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Your breath first kindled the dead coal of wars,
heart: And come you now to tell me, John hath made His peace with Rome? What is that peace to me! I, by the honour of my marriage-bed After young Arthur, claim this land for mine ; And, now it is half conquer’d, must I back, Because that John hath made his peace with Rome? Am I Rome's slave ? No, on my soul, it never shall be said.
[Trumpet sounds. What lusty trumpet thus doth summon us? Enter FAULCONBRIDGE and ENGLISH GENTLEMEN.
Faul. According to the fair-play of the world,
Pan. The dauphin is too wilful-opposite,
Faul. By all the blood that ever fury breath'd, The youth says well :-Now hear our English King: For thus his royalty doth speak in me;He is prepar'd, and reason too he should, To whip this dwarfish war, these pigmy arms, From out the circle of his territories. Shall that victorious hand be feebled here, That in your chambers gave you chastisement ? No: know, the gallant monarch is in arms; And, like an eagle o'er his aiery towers,
To souse annoyance that comes near his nest.
Lew. We grant, thou canst out-scold us : fare thee
We hold our time too precious to be spent
Pan. Give me leave to speak.
Lew. We will attend to neither:
Lew. Strike up our drums, to find this danger out.
(Flourish of Drums and Trumpets.-Exeunt,
A Field of Battle.
Drums, Trumpets, Shouts, &c. Enter HUBERT, King John, English GENTLE
and GUARDS. K. John. How goes the day with us ? O tell me,
K. John. This fever, that hath troubled me so long, Lies heavy on me :-0, my heart is sick !
Enter ENGLISH HERALD. E. Her. My lord, your valiant kinsman, Faulcon
bridge, Desires your majesty to leave the field; And send him word by me, which way you go. K. John. Tell him toward Swinstead, to the abbey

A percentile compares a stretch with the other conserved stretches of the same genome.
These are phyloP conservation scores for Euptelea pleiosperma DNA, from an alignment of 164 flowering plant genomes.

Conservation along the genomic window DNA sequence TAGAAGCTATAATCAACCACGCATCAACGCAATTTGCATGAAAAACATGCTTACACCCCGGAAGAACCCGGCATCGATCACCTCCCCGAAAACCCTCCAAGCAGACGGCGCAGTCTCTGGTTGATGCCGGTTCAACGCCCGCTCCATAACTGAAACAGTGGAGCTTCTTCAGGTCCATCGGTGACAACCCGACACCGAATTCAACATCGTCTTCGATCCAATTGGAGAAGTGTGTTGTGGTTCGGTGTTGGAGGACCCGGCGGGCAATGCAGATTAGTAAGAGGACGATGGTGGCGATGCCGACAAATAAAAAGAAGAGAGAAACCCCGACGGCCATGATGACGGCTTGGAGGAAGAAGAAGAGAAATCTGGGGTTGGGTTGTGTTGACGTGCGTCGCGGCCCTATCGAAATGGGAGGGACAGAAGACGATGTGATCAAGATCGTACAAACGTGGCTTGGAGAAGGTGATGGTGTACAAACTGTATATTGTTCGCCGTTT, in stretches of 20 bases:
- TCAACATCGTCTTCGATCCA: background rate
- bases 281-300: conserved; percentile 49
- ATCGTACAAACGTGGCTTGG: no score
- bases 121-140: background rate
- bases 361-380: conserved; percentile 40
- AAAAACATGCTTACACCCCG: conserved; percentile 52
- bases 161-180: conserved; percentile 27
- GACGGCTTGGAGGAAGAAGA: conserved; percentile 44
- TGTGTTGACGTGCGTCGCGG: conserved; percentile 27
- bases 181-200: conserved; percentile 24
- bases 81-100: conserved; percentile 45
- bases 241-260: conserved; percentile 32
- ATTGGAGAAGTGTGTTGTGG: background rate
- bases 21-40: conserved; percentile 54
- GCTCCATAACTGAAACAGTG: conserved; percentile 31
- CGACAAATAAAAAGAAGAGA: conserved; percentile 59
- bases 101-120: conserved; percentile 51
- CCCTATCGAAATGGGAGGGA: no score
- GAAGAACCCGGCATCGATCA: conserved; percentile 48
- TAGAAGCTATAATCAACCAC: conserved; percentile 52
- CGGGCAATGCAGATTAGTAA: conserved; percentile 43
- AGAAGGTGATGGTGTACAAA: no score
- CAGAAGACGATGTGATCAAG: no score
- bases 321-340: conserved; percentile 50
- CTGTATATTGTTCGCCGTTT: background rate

there. E. Her. Be of good comfort: for the great supply, That was expected by the Dauphin here, Are wreck'd three nights ago on Goodwin sands. This news was brought to Richard but even now: The French fight coldly, and retire themselves.
[Exit English HERALDS. K. John. Ah me! this tyrant fever burns me up, And will not let me welcoine this good news.Set on toward Swinstead: to my litter straight; Weakness possesseth me, and I am faint.
[Drums, Trumpets &c.-Exeunt.
Enter SALISBURY, PEMBROKE, and Essex. Ess. I did not think the king so stor’d with friends.
Pem. Up once again ; put spirit in the French; If they miscarry, we miscarry too.
Sal. That misbegotten devil, Faulconbridge, In spite of spite, alone upholds the day. Pem. They say, King John, sore sick, hath left the
field. Enter CHATILLON wounded, and led by Two FRENCH
GENTLEMEN. Cha. Lead me to the revolts of England here. Sal. When we were happy, we had other names. Pem. It is Chatillon, Sal. Wounded to death. Cha. Fly, noble English ; you are bought and
Unthread the rude eye of rebellion,
Cha. Have I not hideous death within my view
I say again, if Lewis do win the day,
soul With contemplation and devout desires.
Sal. We do believe thee,-And beshrew my soul, But I do love the favour and the form Of this most fair occasion, by the which We will untread the steps ofdamned flight ; And, like a bated and retired flood, Stoop low within those bounds we have o'erlook’d, And calmly run on in obedience, Even to our ocean, to our great King John.-My arm shall give thee help to bear thee hence; For I do see the cruel pangs of death Right in thine eye.-Away, my friends! [Drums and Trumpets, fc.-Exeunt, leading off
A Retreat sounded.
Lewis. The sun of Heaven, methought, was loatk
to set ;